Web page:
TORONTO — The head of Canada’s national police force issued an emotional apology Thursday and announced that the government has earmarked $75.7 million (CA$100 million) in payouts related to the settlement of two class-action lawsuits stemming from sexual harassment allegations by female employees, some of which date back to 1974.

Royal Canadian Mounted Police Commissioner Bob Paulson apologized to hundreds of female employees who have alleged they were subjected to harassment dating back 42 years.

“You came to the (police force) wanting to personally contribute to your community and we failed you. We hurt you. For that, I am truly sorry,” said a teary eyed Paulson.

He said the settlements would provide financial compensation for the women and pave the way to end potential class-action lawsuits brought forward by former Royal Canadian Mounted Police members Janet Merlo and Linda Gillis Davidson.

Paulson said the settlement could see as many as 1,000 women make claims and he added that there’s no cap on the potential cost of payouts.

“For many of our women this harassment has hurt them mentally and physically. It has destroyed relationships and marriages, and even whole families have suffered as a result. Their very lives have been affected.”

Merlo said she experienced many instances of sexual harassment that left her with post-traumatic stress disorder. During the press conference she said, “it’s a great day for the (Royal Canadian Mounted Police) force,” and thanked Paulson on behalf of the other female members represented in the lawsuits.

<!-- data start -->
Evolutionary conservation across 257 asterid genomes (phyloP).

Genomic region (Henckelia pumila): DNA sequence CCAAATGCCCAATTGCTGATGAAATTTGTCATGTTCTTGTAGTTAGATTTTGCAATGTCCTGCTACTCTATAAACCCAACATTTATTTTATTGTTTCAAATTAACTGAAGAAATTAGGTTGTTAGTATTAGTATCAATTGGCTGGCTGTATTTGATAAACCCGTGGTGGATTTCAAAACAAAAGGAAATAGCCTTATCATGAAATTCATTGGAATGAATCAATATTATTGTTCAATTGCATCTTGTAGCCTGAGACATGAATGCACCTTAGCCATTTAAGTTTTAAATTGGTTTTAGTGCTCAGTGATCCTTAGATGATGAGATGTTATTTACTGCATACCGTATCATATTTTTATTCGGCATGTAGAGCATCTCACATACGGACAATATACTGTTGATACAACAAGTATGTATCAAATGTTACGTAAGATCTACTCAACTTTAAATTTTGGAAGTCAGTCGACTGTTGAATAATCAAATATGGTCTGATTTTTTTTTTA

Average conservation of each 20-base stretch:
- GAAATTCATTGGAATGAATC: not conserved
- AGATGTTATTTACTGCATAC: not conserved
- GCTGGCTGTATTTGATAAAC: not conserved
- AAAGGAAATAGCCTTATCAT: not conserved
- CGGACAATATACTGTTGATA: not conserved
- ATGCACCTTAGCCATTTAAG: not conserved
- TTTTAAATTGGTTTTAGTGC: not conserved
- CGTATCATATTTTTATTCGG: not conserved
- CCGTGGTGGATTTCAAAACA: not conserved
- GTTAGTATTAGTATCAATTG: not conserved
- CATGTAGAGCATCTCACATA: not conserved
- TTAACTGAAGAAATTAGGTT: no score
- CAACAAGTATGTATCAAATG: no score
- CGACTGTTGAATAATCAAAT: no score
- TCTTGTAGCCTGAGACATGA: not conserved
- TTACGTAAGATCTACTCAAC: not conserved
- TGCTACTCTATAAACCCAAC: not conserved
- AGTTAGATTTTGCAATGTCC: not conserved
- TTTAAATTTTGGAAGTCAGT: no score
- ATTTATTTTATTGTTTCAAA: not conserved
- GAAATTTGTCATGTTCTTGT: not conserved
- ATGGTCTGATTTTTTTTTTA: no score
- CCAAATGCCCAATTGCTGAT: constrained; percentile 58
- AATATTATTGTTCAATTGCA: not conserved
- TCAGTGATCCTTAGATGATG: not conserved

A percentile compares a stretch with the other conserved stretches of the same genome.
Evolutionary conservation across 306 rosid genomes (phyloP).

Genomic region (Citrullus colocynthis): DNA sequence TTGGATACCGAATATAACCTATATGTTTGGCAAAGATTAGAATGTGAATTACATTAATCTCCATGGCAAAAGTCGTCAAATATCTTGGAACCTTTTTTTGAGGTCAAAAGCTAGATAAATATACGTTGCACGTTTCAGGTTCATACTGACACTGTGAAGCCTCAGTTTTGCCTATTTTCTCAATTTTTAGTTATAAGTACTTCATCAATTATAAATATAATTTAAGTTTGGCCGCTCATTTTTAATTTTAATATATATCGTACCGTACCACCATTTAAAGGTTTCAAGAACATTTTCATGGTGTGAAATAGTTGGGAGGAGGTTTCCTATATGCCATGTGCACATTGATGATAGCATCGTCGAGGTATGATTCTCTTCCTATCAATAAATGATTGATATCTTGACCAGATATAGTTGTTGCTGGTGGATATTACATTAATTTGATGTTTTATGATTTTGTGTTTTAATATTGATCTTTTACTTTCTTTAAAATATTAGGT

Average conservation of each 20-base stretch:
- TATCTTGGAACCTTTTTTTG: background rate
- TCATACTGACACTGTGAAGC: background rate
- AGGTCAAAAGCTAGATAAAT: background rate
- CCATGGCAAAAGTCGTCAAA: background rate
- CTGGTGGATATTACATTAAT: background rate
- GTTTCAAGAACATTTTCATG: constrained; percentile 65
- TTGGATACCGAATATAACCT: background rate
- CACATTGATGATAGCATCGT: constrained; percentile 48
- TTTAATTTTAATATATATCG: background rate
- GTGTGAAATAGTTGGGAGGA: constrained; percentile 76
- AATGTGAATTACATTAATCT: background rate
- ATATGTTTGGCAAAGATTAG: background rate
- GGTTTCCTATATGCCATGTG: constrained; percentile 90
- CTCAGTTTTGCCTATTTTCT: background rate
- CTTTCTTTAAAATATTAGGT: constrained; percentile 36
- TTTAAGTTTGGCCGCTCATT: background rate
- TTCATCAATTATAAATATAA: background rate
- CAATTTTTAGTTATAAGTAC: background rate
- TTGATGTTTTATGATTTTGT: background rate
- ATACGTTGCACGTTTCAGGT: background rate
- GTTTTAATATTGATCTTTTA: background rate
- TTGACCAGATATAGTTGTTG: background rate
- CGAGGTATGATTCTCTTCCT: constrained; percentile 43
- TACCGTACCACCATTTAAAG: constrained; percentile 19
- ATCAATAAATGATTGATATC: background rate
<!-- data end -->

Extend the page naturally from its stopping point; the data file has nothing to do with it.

“They just wanted it to be a better place to work,” Merlo said. “For them I’m really thankful that today finally arrived.”

As she left the podium, she embraced Paulson, who wiped tears from his eyes as he sat back down.

Davidson said she endured unwanted sexual advances and repeated harassment during her 27-year career, which included a stint with the prime minister’s protective detail.

Though neither of the two class actions has been certified, the settlement agreements will be submitted to the courts, paving the way for approval. There will be a deadline for signing on to the actions, which means it is too early to tell how many members might be compensated.